House passes bill establishing retirement system to keep law enforcement officers in Alaska

Rep. Josephson: 'The exodus of public safety employees trained in Alaska hits every corner of our state'

JUNEAU The Alaska House of Representatives voted today to pass legislation that would provide a new retirement incentive to help attract law enforcement officers and firefighters to have careers in Alaska.


Currently, Alaska is one of two states that does not offer public safety workers any form of defined benefit retirement options. As a result, fire and police departments here have become training grounds for other states as the lack of adequate retirement is a key factor in the flight of public safety professionals.


House Bill 55, which passed 25-15, would create a hybrid retirement system that incorporates a defined benefit pension while maintaining defined contribution health benefits. Both of these elements already exist in different tiers of the state’s Public Employee Retirement System.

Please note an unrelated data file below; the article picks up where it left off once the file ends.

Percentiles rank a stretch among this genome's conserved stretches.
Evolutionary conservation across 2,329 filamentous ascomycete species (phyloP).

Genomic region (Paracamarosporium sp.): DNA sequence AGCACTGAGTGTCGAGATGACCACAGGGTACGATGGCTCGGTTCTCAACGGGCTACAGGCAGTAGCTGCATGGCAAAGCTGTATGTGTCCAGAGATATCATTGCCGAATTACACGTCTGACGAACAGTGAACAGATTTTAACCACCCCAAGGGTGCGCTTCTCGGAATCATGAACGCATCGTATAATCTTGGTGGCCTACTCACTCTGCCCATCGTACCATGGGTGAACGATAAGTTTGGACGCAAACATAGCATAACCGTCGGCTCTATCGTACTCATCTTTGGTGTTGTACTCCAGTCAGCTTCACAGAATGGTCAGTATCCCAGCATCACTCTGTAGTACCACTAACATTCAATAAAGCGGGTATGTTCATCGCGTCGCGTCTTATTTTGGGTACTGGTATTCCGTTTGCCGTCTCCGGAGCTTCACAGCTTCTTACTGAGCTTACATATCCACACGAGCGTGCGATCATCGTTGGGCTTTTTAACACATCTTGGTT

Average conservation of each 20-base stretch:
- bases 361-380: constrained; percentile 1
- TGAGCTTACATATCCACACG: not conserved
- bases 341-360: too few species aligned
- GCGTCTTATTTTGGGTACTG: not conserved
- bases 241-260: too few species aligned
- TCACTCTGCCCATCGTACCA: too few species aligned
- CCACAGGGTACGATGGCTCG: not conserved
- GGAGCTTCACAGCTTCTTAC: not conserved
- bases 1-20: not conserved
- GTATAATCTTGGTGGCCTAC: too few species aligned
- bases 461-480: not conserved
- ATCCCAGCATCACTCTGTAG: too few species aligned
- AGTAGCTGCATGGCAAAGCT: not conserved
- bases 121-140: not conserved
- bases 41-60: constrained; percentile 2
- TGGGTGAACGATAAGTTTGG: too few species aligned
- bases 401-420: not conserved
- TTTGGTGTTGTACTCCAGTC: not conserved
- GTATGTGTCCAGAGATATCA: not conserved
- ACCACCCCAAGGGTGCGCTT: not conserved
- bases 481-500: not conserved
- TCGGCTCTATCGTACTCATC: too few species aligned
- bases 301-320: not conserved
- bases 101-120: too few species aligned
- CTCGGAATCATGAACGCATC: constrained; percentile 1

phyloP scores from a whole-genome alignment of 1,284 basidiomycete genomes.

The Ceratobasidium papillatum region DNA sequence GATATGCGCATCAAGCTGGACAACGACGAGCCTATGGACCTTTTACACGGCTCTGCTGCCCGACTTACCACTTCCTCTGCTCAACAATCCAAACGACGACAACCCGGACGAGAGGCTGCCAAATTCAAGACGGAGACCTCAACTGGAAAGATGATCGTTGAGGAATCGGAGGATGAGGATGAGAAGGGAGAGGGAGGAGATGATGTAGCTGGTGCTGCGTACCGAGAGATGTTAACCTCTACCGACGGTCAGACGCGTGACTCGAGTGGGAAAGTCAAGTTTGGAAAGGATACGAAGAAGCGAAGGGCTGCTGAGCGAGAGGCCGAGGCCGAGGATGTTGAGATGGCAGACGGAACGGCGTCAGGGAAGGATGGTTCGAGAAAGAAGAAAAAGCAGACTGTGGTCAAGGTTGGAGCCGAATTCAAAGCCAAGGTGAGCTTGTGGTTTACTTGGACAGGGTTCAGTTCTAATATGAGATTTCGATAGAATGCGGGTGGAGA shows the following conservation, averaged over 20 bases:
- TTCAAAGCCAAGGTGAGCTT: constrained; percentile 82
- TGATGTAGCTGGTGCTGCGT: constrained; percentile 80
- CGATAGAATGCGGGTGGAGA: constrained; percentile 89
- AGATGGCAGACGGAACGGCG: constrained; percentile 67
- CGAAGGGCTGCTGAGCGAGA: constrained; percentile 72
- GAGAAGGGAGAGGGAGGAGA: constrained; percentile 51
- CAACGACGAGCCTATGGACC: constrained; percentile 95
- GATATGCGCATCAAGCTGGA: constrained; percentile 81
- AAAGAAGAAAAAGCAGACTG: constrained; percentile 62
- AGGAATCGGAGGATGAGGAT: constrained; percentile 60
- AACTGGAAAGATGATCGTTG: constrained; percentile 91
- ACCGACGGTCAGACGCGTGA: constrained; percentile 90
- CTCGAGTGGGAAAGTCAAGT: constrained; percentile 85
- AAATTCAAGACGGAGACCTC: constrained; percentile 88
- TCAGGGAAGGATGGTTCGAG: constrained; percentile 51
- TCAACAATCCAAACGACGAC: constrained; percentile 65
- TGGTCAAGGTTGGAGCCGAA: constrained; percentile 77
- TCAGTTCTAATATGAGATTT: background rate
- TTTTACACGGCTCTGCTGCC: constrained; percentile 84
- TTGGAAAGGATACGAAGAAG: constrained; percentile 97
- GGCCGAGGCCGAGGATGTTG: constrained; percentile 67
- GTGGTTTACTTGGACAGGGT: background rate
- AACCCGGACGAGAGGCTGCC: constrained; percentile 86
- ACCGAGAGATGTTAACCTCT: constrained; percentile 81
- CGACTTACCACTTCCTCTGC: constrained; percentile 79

The proposal is conservatively designed to ensure that the new tier would remain solvent. A series of built-in “levers” provide the Alaska Retirement Management Board with the flexibility they need to adjust the plan accordingly if it ever becomes less than 90 percent funded.

Rep. Andy Josephson (D-Anchorage), “The exodus of public safety employees trained in Alaska hits every corner of our state. House Bill 55 will end the cycle of the state and municipalities spending millions on training public safety recruits, only for these valuable members of our communities to be drawn away to other states. I am thankful to my colleagues for setting aside party politics to do the right thing for our public safety workers.”


HB 55 will now be transmitted to the Senate where it will receive committee referrals and continue through the legislative process next year. 

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